Sometimes it all comes together, and as if by magic, the perfect ride appears. Of course, perfection is a very dangerous thing to aim for (as I'm always telling my participants & coachees), because it leads to all sorts of nasty obsessive and compulsive desires and behaviours. And we wouldn't want that, would we?
A few months ago I had an idea to travel by car for an hour before starting our ride. That way we could cycle some really lovely, and different, routes to the ones we usually do. For weather and other reasons, our fist ride at the end of February didn't quite come off, but Martyn came up with a great idea to ride out from his workplace in Huntworth (not Bridgwater!), and a generous offer to use the place for secure parking and changing/tea facilities. Coupled with the delights of the Quantocks & Exmoor, seven magnificent companions arrived on Saturday morning for a bracing ride.
Given we skirted close to Broomfield, that was pretty appropriate I think. Martyn, Trevor and Jon I had met before, but it was a first for me to meet Tim, James and Ed. We rolled through the suburbs of Bridgwater and soon we were out in the country and tackling the gentle climb up to Fiveways that goes around the back of Fynne Court. So far so good, and we then carefully negotiated our way down the 17% gradients and the twists and turns of Cothelstone Hill and into Bishops Lydiard.
Actually it didn't quite all come together. I got my timings a bit wrong and sent a text from BL but we failed to hook up with Gary at Wheddon Cross, and as the weather has still not acknowledged that it is in fact, definitely and definitively, SPRING!!!!, I don't blame him in the slightest for hurrying off before we could haul ourselves up to him. He would have been waiting 30 minutes too so a good call in the conditions.
For us though it was the gradual gradients out of BL before hitting the first tough climb of the day, as we slogged out of Elworthy and onto Exmoor proper. The climb had split us up but we all re-grouped at the top, although we continued to do a certain amount of that for the rest of the ride. I was touched by the trust placed in me to know where I was going, as I was the only one who had downloaded the route, pleased to say Laurens did a fab job as ever.
The hills roll up and down to Wheddon Cross, before a steep hill up towards Exford, although the latter village is in a dip, but we were now experiencing temperatures close to freezing. The wind had been pushing us onwards, but it wouldn't be long before we felt its icy blast on the exposed moor, so time for a coffee. The Exford tea room was fantastic, nice and cosy, indoor loo and genial host.
Not today. You could see for miles and miles, down to the coast and across the Bristol Channel to Wales. I contented myself with these few snaps:
We did likewise and headed into the tourist area. For now, the crowds were out on Easter Saturday. I managed to avoid the idiot who stepped into the road without looking behind him and we pushed down the A39 towards Minehead. With the traffic, the stiff headwind, and the hills, we were getting split up, so I attempted to bring us all together in some form of team formation. It was partially successful but as we headed out of Minehead we started to hold up the buses and the cars.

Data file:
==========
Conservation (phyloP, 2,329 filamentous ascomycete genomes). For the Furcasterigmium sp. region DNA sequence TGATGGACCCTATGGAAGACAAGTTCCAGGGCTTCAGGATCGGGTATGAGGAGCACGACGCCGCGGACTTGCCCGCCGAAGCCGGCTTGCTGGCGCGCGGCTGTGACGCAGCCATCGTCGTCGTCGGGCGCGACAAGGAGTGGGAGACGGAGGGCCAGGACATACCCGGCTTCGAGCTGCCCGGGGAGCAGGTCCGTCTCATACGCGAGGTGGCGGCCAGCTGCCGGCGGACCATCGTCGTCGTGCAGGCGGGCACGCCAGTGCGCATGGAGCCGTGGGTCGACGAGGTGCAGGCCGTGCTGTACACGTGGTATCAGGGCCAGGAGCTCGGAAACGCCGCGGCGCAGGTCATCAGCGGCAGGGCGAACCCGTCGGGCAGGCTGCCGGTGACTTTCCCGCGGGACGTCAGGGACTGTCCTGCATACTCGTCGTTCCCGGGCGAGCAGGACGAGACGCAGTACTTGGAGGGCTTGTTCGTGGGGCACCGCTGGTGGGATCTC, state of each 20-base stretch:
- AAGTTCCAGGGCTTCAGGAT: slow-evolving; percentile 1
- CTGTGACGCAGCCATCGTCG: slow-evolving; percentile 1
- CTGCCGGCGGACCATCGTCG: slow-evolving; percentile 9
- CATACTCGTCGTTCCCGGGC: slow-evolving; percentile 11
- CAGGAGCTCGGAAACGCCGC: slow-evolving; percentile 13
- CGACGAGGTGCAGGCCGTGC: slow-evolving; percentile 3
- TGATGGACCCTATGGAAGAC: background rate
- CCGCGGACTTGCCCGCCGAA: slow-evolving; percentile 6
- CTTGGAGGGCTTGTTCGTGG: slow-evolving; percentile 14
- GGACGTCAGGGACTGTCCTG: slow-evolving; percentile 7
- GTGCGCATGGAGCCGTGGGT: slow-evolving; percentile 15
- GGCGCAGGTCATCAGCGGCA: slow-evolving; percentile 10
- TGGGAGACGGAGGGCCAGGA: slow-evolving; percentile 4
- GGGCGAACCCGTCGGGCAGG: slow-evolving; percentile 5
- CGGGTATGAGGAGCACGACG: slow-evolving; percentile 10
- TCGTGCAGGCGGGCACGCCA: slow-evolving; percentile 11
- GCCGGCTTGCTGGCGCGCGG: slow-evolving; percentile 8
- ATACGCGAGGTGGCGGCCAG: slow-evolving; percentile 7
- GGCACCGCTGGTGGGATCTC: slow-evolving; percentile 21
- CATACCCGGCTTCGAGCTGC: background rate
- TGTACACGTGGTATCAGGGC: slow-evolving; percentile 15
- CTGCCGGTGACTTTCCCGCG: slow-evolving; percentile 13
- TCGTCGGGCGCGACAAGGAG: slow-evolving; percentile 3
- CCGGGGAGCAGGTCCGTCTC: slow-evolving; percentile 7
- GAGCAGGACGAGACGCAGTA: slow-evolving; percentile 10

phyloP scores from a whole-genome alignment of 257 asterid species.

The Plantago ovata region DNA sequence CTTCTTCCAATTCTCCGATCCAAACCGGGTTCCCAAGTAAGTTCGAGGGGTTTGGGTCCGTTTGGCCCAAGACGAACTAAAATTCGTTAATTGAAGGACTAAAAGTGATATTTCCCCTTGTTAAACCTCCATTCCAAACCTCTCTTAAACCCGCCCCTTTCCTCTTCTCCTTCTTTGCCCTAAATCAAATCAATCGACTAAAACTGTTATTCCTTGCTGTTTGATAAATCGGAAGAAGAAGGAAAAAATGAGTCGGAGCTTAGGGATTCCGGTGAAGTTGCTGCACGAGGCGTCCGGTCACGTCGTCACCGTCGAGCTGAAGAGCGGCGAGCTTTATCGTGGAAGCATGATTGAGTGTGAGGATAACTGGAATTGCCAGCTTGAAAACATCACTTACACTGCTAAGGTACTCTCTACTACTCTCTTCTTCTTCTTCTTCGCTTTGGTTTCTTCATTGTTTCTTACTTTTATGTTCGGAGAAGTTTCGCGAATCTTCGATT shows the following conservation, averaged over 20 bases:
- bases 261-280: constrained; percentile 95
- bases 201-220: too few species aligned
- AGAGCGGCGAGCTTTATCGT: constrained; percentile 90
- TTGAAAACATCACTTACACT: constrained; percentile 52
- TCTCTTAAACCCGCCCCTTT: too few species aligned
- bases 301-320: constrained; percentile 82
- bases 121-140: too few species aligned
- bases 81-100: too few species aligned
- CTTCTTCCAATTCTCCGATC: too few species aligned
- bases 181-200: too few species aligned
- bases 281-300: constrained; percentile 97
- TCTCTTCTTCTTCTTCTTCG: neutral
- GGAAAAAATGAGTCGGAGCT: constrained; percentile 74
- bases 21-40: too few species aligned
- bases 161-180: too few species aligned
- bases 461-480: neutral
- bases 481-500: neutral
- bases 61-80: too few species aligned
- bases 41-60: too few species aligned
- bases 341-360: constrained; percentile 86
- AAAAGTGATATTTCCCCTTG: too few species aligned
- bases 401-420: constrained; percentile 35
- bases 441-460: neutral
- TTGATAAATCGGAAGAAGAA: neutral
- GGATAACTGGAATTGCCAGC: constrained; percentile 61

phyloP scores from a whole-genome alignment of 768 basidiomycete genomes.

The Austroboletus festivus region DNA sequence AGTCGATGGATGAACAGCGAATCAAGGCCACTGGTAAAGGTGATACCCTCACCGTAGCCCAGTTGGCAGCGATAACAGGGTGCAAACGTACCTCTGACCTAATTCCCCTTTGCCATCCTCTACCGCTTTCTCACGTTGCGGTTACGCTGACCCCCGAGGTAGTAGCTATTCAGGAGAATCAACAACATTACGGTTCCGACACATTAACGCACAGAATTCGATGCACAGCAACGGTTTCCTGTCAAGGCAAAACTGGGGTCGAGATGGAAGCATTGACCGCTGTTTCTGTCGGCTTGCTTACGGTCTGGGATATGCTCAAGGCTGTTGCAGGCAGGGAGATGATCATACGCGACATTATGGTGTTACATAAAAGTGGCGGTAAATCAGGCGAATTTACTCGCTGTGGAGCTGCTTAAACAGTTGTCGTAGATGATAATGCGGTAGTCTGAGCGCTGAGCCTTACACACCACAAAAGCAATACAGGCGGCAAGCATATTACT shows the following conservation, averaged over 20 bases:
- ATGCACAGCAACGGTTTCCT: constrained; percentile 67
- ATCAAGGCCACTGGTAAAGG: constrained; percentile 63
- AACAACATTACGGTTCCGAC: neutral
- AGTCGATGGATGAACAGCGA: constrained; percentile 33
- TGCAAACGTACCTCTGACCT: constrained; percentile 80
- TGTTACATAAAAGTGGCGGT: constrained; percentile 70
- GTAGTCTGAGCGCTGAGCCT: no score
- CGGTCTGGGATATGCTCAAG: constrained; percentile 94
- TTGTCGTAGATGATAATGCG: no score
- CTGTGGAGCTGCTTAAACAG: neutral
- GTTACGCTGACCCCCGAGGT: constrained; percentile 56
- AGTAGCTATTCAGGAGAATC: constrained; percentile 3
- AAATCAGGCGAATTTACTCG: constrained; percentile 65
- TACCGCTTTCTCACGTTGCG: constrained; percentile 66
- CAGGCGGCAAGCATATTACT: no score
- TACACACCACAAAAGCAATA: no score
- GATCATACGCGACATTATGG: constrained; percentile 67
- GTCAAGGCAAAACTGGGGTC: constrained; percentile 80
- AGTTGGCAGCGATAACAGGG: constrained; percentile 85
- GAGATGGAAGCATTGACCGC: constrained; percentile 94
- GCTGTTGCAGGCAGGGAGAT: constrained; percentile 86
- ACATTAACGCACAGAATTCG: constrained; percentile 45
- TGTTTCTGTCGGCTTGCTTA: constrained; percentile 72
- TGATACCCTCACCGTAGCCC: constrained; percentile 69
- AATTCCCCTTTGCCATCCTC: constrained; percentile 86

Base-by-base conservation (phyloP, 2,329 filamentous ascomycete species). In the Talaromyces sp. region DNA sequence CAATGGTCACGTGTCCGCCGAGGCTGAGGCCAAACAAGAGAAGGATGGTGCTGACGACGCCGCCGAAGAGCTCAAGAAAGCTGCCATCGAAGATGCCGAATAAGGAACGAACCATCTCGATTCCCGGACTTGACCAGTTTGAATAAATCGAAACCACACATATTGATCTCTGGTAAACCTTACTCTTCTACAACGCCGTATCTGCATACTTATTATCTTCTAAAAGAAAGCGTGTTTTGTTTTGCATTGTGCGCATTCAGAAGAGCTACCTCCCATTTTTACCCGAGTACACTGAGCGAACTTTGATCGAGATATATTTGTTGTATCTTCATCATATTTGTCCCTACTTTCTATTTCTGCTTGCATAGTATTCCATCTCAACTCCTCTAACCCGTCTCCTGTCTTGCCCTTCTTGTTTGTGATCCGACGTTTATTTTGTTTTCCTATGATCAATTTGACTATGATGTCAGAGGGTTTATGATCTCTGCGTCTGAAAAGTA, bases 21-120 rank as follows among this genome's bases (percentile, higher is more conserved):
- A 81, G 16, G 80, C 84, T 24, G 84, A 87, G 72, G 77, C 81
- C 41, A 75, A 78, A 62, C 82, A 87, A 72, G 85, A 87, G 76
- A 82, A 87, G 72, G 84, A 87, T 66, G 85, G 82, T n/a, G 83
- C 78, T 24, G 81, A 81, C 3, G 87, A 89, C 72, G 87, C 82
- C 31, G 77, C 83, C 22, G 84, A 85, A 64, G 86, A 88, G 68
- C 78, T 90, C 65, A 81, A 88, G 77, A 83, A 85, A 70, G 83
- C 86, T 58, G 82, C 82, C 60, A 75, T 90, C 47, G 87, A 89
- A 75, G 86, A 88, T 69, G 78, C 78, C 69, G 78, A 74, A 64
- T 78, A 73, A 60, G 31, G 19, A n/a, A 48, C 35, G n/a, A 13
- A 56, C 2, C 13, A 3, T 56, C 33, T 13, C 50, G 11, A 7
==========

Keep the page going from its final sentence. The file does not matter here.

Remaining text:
In part this was because the road is quite narrow, but also because the other side of the road was totally clogged with people heading towards a Christian conference for Easter. The traffic was backed up for miles meaning cars couldn't overtake us. Is that some type of metaphor?
We pulled over a few times, including once where we managed to coincide with the steam train at the station, and eventually headed again, for the hills over towards Stogumber. The cold was taking its toll so we pulled into a cafe cum tourist attraction just after Cleeve Abbey, for some extra refreshments and sustenance. It also had a watch and clock repairing service, as well as a random collection of farm animals and no Spring blog post can be without one of these:
I have cycled a few hills in my time, but I haven't had to walk up any for years. Stop, and take a breather maybe, but walk? I think the hill is about a mile long and three quarters of that are above 20%, with long pitches above 25%. I think I could do it if I had more miles in my legs generally, or less on a single ride.
Once over the top, we all clipped in to our bikes again and sailed down the last few 15 miles back to Huntworth, negotiating the Saturday afternoon traffic in central Bridgwater, and a final route that looks like this if you have Garmin access or this if you don't. I can officially confirm just over 80 miles and just over 8000 feet of climbing, so a tough ride for the conditions and time of year.
Thanks to all my companions for the day, a great ride made by all of your good humour and banter. Special mention to Ed and James, both making a big step up from previous longest rides, and coping admirably with the terrain, look forward to seeing them all on an ACG ride soon, with the rest of our band too I hope.
And particular thanks to Martyn for his facilities, and the inspiration of following his disappearing arse up Crowcombe. I will be back again make no mistake! We are planning a ride for 5 May, again from the Huntworth HQ, probably going south for the winter this time, so come along!
Because all the best rides are not ones you do on your own.
Next post will have exciting details of how you can give me money for a very worthy cause. Bet you can't wait!